Cumulative distribution function (CDF)

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The cumulative distribution function (CDF) of a random variable is the probability that a variable takes a value less than or equal to x. It is one way to describe the distribution of continuous random variables, and can be thought of as an extension of a cumulative frequency table, which measures discrete counts. However, one advantage of the CDF is that it can be defined for every type of random variable, such as discrete, continuous, or mixed.

The CDF can be used to calculate the probability of a given event occurring, and it is often used to analyze the behavior of random variables.


What Is the Cumulative Distribution Function?

cumulative distribution function
Cumulative frequency distribution for various normal distributions. The horizontal axis on the graph domain for the probability function. The vertical axis represents a probability, so it must fall between zero and one.

The cumulative distribution function (CDF) (also called the distribution function) gives you the cumulative (additive) probability associated with a mathematical function. The formula will differ depending on what you are trying to calculate.

For example, the CDF for a continuous random variable is represented by the integral:

where f(t) represents the density function at point t on the x-axis.

You can use the CDF to figure out probabilities above a certain value, below a certain value, or between two values.

This means that for any given value of x on the x-axis, F(x) gives us the total area under the curve up to that point on the graph. In other words, it tells us how much “probability mass” has been collected up to that point on the x-axis.

The CDF is an extension of cumulative frequency tables, only instead of discrete counts up to a certain number, an infinite number of data points and their probabilities are considered.

The CDF is an extension of the cumulative frequency distribution.

Why Is the cumulative distribution function important?

Cumulative distribution functions can be used to analyze data in many different fields such as economics, finance, and engineering. These functions can also be used to calculate expected outcomes and make predictions about future events based on past data points. For example, if you wanted to predict how likely it was for your business to succeed over five years based on market trends from past years, you could use your company’s historical data points and run them through a cumulative distribution function in order to arrive at an answer.

Exceedance distribution function (EDF)

The exceedance distribution tells us how often we can expect rare events.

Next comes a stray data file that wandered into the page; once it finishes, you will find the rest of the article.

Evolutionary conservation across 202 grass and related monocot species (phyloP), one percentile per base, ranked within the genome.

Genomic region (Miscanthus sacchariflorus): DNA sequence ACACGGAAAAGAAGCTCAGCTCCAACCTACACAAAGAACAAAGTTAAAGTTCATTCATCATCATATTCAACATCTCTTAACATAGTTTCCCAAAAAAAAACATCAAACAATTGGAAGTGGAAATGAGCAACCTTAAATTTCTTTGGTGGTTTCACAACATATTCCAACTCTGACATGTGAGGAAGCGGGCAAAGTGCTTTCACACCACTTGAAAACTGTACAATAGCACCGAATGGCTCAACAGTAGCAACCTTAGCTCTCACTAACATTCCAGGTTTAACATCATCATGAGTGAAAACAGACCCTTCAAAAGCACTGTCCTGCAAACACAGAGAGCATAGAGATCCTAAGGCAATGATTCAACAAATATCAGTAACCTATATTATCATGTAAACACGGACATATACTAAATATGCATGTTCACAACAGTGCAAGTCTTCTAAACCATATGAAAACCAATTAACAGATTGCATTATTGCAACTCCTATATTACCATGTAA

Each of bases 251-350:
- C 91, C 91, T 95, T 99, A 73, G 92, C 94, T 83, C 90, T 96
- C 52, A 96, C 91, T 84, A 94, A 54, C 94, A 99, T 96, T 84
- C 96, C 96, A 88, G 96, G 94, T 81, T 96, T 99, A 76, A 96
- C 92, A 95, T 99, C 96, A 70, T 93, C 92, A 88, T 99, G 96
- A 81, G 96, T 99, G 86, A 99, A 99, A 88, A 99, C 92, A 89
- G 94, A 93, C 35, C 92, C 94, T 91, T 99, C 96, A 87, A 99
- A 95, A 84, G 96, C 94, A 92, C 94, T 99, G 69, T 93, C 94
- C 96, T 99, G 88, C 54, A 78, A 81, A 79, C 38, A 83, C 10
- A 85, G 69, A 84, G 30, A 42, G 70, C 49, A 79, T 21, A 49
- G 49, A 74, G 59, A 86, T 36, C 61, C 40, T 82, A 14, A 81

The exceedance distribution function (EDF) is defined as 1 minus the cumulative distribution function [1]:

EDF = 1 – CDF

The EDF, like the CDF, is bounded between 0 and 1. The CDF tells us what fraction of events are below a specified value. For example, if a measure is at P = 100m with a CDF of 0.4, that tells us 40% of the values are below 100m; the EDF is 1 – 0.4 = 0.6, so 60% of values are above 100m. Because of its complementary nature, the EDF is sometimes called the complementary distribution function.

Heavy tails in an exceedance distribution tell us that there are more occurrences of extreme events; these values represent a lower quantile than a light-tailed distribution [2].

Sometimes the exceedance curve – the graph of a continuous probability exceedance distribution – is called a risk curve or expectation curve.

Exceedance Distribution Formula

Various formulas have been proposed in the literature.

For example, Sarkadi [3] provided the following formula for the “number of exceedances”,


  • n and N are independent observations (two sample sizes)
  • ξ is the number of exceedances, or the number of elements of sample size N which surpass (are larger than) at least nm  + 1 elements of the sample size n( 1 ≤mn).

Several other authors reference the same formula (e.g., [4]). The formulas have largely become somewhat obsolete with the availability of computer software.


[1] Katul, G. Intensity-Duration-Frequency Analysis. Online:

[2] do Nascimento & Pereira (2017). A Bayesian approach to extended models for exceedance. Brazilians Journal of Probability and Statistics. Vol 31, No. 4, 801-820.

[3] Sarkadi, K. (1957). On the Distribution of the Number of Exceedences. The Annals of Mathematical Statistics. Vol 4. P.1021.

[4] Haight, F. (1958). Index to the Distributions of Mathematical Statistics. National Bureau of Standards Report.

[5] Lundberg, O. (1940). On random processes and their applications to sickness and accident statistics. Almqvist, Uppsala.

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